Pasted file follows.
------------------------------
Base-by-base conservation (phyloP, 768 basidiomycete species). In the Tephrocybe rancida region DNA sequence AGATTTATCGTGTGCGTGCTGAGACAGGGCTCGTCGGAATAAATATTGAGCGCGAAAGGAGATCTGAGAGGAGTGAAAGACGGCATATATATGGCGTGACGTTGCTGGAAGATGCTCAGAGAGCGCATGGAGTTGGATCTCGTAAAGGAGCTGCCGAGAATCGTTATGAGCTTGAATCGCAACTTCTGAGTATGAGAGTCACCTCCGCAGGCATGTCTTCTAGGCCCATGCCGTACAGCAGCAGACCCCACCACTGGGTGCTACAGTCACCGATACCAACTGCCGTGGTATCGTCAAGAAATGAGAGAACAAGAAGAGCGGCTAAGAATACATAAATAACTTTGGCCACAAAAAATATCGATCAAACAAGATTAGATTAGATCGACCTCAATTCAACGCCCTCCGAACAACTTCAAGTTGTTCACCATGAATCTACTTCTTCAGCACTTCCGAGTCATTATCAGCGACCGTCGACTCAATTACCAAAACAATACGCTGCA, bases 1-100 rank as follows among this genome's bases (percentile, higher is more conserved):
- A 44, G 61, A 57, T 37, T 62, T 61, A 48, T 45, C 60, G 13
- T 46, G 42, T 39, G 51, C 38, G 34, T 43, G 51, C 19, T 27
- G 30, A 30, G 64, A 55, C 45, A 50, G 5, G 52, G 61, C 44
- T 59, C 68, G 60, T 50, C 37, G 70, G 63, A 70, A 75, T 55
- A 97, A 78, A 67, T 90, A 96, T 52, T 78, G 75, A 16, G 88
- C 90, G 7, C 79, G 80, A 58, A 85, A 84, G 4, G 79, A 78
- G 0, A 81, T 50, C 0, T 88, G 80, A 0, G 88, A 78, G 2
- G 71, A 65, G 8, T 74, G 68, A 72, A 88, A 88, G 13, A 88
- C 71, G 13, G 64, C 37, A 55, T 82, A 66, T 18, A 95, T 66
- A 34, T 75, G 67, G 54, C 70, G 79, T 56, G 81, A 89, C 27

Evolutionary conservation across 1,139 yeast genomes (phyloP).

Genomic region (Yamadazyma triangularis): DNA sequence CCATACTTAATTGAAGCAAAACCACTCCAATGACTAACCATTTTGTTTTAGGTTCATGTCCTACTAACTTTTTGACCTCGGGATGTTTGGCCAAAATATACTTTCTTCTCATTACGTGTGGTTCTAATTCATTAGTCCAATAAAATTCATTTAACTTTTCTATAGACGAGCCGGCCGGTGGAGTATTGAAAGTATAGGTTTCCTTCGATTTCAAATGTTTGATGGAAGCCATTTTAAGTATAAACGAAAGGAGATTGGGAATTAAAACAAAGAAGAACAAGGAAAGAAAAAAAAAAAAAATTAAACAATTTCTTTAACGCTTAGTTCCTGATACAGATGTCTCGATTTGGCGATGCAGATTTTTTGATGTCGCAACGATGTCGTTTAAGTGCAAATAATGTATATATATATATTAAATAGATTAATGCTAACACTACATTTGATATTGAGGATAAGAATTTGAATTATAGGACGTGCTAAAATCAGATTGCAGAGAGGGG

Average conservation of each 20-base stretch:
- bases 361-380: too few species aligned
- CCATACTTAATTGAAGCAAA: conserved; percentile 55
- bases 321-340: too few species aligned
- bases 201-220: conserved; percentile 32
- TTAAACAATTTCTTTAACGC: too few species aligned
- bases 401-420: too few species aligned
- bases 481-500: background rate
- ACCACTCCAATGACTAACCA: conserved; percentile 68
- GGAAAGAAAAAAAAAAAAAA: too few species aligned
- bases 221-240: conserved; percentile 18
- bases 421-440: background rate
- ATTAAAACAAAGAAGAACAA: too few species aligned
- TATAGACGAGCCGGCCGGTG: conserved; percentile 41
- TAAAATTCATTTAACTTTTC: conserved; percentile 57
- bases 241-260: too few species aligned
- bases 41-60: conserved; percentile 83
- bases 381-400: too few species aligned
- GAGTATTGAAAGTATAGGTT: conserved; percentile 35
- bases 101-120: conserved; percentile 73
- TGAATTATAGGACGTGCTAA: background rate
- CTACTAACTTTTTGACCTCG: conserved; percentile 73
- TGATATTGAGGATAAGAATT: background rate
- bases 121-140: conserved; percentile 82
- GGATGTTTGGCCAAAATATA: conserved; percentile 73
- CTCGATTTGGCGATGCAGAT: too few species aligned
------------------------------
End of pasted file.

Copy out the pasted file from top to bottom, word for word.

Base-by-base conservation (phyloP, 768 basidiomycete species). In the Tephrocybe rancida region DNA sequence AGATTTATCGTGTGCGTGCTGAGACAGGGCTCGTCGGAATAAATATTGAGCGCGAAAGGAGATCTGAGAGGAGTGAAAGACGGCATATATATGGCGTGACGTTGCTGGAAGATGCTCAGAGAGCGCATGGAGTTGGATCTCGTAAAGGAGCTGCCGAGAATCGTTATGAGCTTGAATCGCAACTTCTGAGTATGAGAGTCACCTCCGCAGGCATGTCTTCTAGGCCCATGCCGTACAGCAGCAGACCCCACCACTGGGTGCTACAGTCACCGATACCAACTGCCGTGGTATCGTCAAGAAATGAGAGAACAAGAAGAGCGGCTAAGAATACATAAATAACTTTGGCCACAAAAAATATCGATCAAACAAGATTAGATTAGATCGACCTCAATTCAACGCCCTCCGAACAACTTCAAGTTGTTCACCATGAATCTACTTCTTCAGCACTTCCGAGTCATTATCAGCGACCGTCGACTCAATTACCAAAACAATACGCTGCA, bases 1-100 rank as follows among this genome's bases (percentile, higher is more conserved):
- A 44, G 61, A 57, T 37, T 62, T 61, A 48, T 45, C 60, G 13
- T 46, G 42, T 39, G 51, C 38, G 34, T 43, G 51, C 19, T 27
- G 30, A 30, G 64, A 55, C 45, A 50, G 5, G 52, G 61, C 44
- T 59, C 68, G 60, T 50, C 37, G 70, G 63, A 70, A 75, T 55
- A 97, A 78, A 67, T 90, A 96, T 52, T 78, G 75, A 16, G 88
- C 90, G 7, C 79, G 80, A 58, A 85, A 84, G 4, G 79, A 78
- G 0, A 81, T 50, C 0, T 88, G 80, A 0, G 88, A 78, G 2
- G 71, A 65, G 8, T 74, G 68, A 72, A 88, A 88, G 13, A 88
- C 71, G 13, G 64, C 37, A 55, T 82, A 66, T 18, A 95, T 66
- A 34, T 75, G 67, G 54, C 70, G 79, T 56, G 81, A 89, C 27

Evolutionary conservation across 1,139 yeast genomes (phyloP).

Genomic region (Yamadazyma triangularis): DNA sequence CCATACTTAATTGAAGCAAAACCACTCCAATGACTAACCATTTTGTTTTAGGTTCATGTCCTACTAACTTTTTGACCTCGGGATGTTTGGCCAAAATATACTTTCTTCTCATTACGTGTGGTTCTAATTCATTAGTCCAATAAAATTCATTTAACTTTTCTATAGACGAGCCGGCCGGTGGAGTATTGAAAGTATAGGTTTCCTTCGATTTCAAATGTTTGATGGAAGCCATTTTAAGTATAAACGAAAGGAGATTGGGAATTAAAACAAAGAAGAACAAGGAAAGAAAAAAAAAAAAAATTAAACAATTTCTTTAACGCTTAGTTCCTGATACAGATGTCTCGATTTGGCGATGCAGATTTTTTGATGTCGCAACGATGTCGTTTAAGTGCAAATAATGTATATATATATATTAAATAGATTAATGCTAACACTACATTTGATATTGAGGATAAGAATTTGAATTATAGGACGTGCTAAAATCAGATTGCAGAGAGGGG

Average conservation of each 20-base stretch:
- bases 361-380: too few species aligned
- CCATACTTAATTGAAGCAAA: conserved; percentile 55
- bases 321-340: too few species aligned
- bases 201-220: conserved; percentile 32
- TTAAACAATTTCTTTAACGC: too few species aligned
- bases 401-420: too few species aligned
- bases 481-500: background rate
- ACCACTCCAATGACTAACCA: conserved; percentile 68
- GGAAAGAAAAAAAAAAAAAA: too few species aligned
- bases 221-240: conserved; percentile 18
- bases 421-440: background rate
- ATTAAAACAAAGAAGAACAA: too few species aligned
- TATAGACGAGCCGGCCGGTG: conserved; percentile 41
- TAAAATTCATTTAACTTTTC: conserved; percentile 57
- bases 241-260: too few species aligned
- bases 41-60: conserved; percentile 83
- bases 381-400: too few species aligned
- GAGTATTGAAAGTATAGGTT: conserved; percentile 35
- bases 101-120: conserved; percentile 73
- TGAATTATAGGACGTGCTAA: background rate
- CTACTAACTTTTTGACCTCG: conserved; percentile 73
- TGATATTGAGGATAAGAATT: background rate
- bases 121-140: conserved; percentile 82
- GGATGTTTGGCCAAAATATA: conserved; percentile 73
- CTCGATTTGGCGATGCAGAT: too few species aligned